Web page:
Moreover, they were able to tailor a merchant service plan for accepting credit and debit cards that were more favorable than the vagaries of tiered pricing. But more nuanced than the flat-rate fees of payment gateways like PayPal.

I’m also happy that ECS is helping me explore newer payment methods like QR codes and mobile payments, which has given me a lot of flexibility in terms of expanding my business. With these types of flexible payment methods, I can engage in pop-up shops and kiosks at other locations without having to commit to long-term brick-and-mortar arrangements.

For instance, last holiday season I was able to have pop-up kiosks going on at several local malls in my area, which increased my December profits by over 50% compared to last year.

Banner that says Sign Up For Mobile and Contactless Payments Today!

Credit Card Processing Savings Analyses Summary: Ask Questions, Go Deeper, and Gauge Your Sales Rep

In summary, I would say to be careful of taking credit card processing savings analyses at face value. Be sure to ask questions and see how the sales rep responds. If the pricing structure of a certain payment processor is too confusing or seems inconsistent, don’t just automatically switch to a large, monolithic brand that everyone recognizes. Because those flat-rate fees won’t save you money.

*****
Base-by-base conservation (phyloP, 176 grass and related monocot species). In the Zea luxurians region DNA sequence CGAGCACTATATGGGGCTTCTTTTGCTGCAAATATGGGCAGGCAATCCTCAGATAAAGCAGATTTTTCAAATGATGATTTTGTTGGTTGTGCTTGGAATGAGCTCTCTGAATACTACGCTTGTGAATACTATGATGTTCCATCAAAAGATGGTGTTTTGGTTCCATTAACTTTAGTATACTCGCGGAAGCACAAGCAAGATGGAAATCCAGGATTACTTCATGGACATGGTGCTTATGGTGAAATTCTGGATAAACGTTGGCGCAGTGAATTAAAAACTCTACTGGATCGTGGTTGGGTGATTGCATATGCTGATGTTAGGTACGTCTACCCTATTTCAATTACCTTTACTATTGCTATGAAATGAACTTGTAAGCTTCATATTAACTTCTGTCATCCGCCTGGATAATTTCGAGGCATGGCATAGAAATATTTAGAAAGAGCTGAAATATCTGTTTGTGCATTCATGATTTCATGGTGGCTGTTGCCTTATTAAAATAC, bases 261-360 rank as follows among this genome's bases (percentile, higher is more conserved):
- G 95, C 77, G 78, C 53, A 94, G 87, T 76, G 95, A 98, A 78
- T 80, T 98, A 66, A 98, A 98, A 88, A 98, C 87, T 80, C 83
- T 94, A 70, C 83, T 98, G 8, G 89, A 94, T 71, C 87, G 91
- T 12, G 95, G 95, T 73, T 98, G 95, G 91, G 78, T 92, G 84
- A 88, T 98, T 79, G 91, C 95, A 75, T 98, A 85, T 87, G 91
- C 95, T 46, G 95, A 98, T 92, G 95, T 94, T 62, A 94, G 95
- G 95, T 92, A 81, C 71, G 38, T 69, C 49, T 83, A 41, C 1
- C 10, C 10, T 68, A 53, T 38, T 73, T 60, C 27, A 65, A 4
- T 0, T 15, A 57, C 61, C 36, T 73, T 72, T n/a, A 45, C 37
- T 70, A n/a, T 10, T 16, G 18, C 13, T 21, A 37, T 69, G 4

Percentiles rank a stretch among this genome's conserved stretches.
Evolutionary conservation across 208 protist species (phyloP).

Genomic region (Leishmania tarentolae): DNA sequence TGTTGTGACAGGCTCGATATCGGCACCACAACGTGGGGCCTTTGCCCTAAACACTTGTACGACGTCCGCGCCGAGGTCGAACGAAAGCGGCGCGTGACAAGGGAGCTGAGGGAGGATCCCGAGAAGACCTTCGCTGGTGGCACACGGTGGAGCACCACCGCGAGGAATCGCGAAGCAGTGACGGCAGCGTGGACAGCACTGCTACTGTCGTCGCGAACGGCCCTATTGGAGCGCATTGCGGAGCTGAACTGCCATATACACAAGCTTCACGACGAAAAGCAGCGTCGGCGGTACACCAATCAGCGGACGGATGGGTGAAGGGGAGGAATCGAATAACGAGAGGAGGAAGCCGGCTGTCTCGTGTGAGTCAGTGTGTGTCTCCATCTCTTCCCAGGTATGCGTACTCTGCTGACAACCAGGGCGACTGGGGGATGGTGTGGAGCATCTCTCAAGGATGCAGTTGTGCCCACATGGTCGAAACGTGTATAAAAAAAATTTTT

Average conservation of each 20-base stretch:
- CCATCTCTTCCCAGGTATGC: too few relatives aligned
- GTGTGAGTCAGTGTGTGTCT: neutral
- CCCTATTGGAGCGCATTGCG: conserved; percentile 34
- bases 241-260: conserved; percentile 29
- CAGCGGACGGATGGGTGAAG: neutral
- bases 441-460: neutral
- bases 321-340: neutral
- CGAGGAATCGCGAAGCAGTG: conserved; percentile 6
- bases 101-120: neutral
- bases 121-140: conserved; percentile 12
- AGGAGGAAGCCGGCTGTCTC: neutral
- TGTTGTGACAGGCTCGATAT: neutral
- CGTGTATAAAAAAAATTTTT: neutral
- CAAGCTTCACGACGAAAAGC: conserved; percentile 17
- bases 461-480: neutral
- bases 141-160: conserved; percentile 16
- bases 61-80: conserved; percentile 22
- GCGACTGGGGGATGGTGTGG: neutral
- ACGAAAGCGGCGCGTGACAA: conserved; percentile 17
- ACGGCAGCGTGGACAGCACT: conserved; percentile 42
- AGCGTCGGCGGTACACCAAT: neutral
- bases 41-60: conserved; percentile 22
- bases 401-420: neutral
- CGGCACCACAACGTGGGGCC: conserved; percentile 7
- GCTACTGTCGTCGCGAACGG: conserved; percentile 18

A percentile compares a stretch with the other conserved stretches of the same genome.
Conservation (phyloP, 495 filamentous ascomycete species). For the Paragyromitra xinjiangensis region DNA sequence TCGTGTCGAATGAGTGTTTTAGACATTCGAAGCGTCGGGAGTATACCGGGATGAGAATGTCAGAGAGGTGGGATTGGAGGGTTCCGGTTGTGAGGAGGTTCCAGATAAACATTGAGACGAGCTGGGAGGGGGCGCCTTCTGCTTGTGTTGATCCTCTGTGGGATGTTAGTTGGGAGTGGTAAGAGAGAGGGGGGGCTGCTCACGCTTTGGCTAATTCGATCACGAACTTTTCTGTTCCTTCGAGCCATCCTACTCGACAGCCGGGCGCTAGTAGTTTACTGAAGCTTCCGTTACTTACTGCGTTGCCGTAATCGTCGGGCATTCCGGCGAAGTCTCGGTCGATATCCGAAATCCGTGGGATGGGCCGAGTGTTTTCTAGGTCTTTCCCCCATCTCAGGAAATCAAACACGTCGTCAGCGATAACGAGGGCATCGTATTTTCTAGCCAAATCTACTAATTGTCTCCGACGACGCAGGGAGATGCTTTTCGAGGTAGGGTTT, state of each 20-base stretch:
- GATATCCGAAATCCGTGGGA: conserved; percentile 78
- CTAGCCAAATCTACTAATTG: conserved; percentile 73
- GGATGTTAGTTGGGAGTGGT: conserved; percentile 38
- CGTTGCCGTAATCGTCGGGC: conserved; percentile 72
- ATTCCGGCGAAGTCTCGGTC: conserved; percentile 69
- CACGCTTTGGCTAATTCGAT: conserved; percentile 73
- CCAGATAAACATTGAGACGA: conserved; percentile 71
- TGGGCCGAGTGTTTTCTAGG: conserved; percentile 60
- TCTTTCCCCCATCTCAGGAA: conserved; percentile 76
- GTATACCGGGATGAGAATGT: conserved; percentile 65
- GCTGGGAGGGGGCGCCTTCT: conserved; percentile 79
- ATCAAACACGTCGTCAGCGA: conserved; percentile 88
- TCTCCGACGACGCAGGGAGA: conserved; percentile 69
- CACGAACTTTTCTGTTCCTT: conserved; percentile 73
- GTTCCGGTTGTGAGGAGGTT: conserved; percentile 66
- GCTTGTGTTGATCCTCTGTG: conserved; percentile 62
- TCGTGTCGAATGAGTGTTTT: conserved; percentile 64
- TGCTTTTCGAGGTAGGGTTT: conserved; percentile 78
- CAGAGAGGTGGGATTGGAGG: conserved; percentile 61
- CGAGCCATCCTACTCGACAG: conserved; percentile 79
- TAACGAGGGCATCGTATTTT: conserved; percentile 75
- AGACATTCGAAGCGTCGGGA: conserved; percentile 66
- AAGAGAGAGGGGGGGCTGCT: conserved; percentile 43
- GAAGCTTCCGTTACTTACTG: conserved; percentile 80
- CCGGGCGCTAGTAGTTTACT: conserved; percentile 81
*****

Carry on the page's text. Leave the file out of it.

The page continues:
Moreover, when things hit the fan, it can be much harder to resolve issues without a dedicated account manager. I am very happy with ECS Payments because they are attentive and flexible. Ultimately saving me more money on accepting credit and debit card payments. Remember, when you are presented with a credit card processing savings analysis, nobody is forcing you to sign a contract.

You are not trying to get anybody’s business, because there are a million fish in the sea, as they say. Rather, this company is trying to get your business. Don’t be afraid to ask questions and go deeper.

Examining every type of transaction—credit, debit, rewards, non-reward, Visa, Mastercard, Discover, Amex, swipe, chip, dip, flip, and QR codes. The sales rep who goes there with you is going to be the one that deserves your business.

To contact sales, click HERE. And to learn more about ECS Payment Processing visit Credit & Debit.